Berkshire Business Outlook: BerkshireWorks, Employment Board can help job-seekers, companies

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PITTSFIELD — When a local company is closing or laying off employees they need to notify someone for assistance.

That first call for help — for both employers and for the soon to be unemployed — is often to the BerkshireWorks Career Center and the Berkshire County Regional Employment Board. These organizations can direct assistance from the state Department of Career Services' Rapid Response Team.

The Rapid Response Team has been active here in recent years, and is the most important service the regional employment board can offer when large-scale layoffs occur, said BCREB's Executive Director Heather Boulger.

She said the team of specialists in employment-related areas can respond directly to the workplace and provide information on jobless benefits for those who have lost their jobs. The team can also provide health care options for the unemployed, along with job training or education options and a range of other services.

The Rapid Response Team played a key role following the abrupt closing of the former North Adams Regional Hospital in 2014, which caused the largest Berkshire County employment upheaval in recent years.

Boulger said 500 people were suddenly out of work that March, which prompted an emergency response by the team, along with local, state and federal officials. A core of about 50 former employees required long-term assistance through one or more employment or training programs, she said.

Other Berkshire companies have recently or experienced large-scale layoffs — 265 employees from 12 local companies have lost their jobs since May 2015. Those numbers do not count the expected elimination of an estimated 300 jobs when Sabic Innovative Plastics closes its Pittsfield operations later this year.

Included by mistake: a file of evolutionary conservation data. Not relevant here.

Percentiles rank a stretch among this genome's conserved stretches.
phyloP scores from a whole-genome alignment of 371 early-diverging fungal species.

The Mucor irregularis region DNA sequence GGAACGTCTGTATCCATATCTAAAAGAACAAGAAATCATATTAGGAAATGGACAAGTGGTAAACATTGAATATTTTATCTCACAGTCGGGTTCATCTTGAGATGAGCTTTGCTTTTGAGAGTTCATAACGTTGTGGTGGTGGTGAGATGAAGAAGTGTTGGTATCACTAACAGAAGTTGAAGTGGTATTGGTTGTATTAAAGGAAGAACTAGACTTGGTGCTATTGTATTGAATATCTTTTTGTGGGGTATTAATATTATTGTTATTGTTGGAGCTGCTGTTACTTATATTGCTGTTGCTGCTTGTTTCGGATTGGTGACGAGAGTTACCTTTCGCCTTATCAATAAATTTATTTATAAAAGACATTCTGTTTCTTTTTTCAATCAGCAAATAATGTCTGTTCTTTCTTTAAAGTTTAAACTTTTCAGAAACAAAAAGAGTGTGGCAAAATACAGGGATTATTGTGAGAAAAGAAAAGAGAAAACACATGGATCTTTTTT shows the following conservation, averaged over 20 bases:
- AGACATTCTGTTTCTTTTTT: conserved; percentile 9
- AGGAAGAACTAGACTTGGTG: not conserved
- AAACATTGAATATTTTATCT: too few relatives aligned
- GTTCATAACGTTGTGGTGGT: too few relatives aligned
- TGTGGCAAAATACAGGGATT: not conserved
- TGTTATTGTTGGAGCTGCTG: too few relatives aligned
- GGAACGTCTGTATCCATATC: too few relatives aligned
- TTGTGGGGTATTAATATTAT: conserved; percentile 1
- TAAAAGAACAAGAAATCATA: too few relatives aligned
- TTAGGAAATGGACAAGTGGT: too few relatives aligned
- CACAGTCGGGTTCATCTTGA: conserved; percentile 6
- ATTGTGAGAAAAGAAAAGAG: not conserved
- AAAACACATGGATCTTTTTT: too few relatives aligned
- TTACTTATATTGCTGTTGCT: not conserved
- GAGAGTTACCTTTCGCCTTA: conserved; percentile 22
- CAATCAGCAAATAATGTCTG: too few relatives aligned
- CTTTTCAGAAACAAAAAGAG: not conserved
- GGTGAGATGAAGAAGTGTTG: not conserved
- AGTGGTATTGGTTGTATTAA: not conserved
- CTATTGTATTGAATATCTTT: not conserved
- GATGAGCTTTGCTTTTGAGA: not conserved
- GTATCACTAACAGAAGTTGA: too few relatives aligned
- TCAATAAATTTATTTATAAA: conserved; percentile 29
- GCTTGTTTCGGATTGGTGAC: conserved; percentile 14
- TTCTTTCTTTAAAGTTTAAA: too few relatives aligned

Sabic announced in October that it would move its local operations to Houston, but layoff notices have yet to be given to the employees that won't be relocated. It remains unclear how many workers will transfer to other Sabic sites or find employment elsewhere in the region.

"We can help them before they decide to close as well," she said of local companies or organizations, by providing advice for both workers and the company on a range of topics.

Career training

The BerkshireWorks Career Center, which is chartered by the employment board and the city of Pittsfield and receives federal and state funding for programming, focuses on providing job opportunities and related skills training and education for those seeking a job or career advancement.

Located at 160 North St. in Pittsfield, BerkshireWorks offers a wide range of resources and services that are available to all county residents. They can be accessed the Pittsfield office, in North Adams one day per week, or online at http://berkshireworks.org. The center office can be reached at 413-499-2220.

Services include extensive job listings from throughout the region, news of employment-related events with an extensive calendar listing, and programs benefiting displaced or low-income workers, veterans, youth or other residents.